On 23 August, 1966, the Gurindji people walked off the job at Wave Hill Station in the Northern Territory in protest over low wages, bad work conditions and the dispossession of their land.
The 250 men, women and children were led by Vincent Lingiari, (pictured above) a community elder and head stockman at the 26,975sq.km cattle station 600km south of Darwin in the Northern Territory.
A nine-year strike followed that remains the longest in Australian history, ending with the handing back of the land to the Gurindji by the Australian government.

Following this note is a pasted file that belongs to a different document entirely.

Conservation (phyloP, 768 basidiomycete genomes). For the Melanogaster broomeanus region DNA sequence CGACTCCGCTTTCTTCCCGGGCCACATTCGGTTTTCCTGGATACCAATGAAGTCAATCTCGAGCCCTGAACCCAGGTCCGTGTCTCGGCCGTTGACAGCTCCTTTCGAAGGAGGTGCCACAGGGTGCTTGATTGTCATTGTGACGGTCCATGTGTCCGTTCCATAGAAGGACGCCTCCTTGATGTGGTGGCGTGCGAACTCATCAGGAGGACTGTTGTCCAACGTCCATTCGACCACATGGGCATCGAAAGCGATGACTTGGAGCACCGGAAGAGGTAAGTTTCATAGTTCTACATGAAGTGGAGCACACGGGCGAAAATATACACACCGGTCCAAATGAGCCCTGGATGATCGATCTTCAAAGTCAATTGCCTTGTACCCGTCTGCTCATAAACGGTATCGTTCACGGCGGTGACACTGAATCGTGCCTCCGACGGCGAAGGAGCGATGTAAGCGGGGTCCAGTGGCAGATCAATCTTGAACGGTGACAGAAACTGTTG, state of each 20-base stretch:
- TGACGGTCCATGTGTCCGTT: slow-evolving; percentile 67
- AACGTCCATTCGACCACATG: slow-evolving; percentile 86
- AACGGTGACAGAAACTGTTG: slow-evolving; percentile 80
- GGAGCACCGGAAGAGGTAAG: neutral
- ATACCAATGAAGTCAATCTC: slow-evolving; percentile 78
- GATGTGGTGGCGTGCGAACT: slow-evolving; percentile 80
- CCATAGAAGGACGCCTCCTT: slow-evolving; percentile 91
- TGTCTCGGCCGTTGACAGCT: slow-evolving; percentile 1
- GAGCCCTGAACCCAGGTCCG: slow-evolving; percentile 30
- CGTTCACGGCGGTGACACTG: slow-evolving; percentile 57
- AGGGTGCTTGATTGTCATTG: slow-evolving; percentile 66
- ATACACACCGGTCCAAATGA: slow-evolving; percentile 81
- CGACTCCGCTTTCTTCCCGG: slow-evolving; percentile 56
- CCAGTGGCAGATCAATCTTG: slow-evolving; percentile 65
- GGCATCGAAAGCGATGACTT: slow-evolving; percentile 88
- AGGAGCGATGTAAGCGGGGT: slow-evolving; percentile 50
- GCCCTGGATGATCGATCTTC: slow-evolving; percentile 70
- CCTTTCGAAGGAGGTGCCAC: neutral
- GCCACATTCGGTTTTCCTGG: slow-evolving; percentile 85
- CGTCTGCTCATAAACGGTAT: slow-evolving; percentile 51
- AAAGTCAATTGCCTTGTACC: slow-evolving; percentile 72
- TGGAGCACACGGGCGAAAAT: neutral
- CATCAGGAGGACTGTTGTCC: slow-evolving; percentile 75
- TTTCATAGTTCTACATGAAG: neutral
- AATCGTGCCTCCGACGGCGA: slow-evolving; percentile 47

This event marked a crucial point in the national Aboriginal land rights movement and led to the establishment of the Aboriginal Land Rights Act (Northern Territory) of 1976, the first law to recognise indigenous land ownership.
Poor conditions for indigenous workers
“Wave Hill was a major step on the long road towards equality between settlers and indigenous Australians,” says Professor Deborah Rose, an anthropologist at the University of New South Wales in Sydney.
Vincent meets Prime Minister Gough Whitlam in 1975. (ABC News).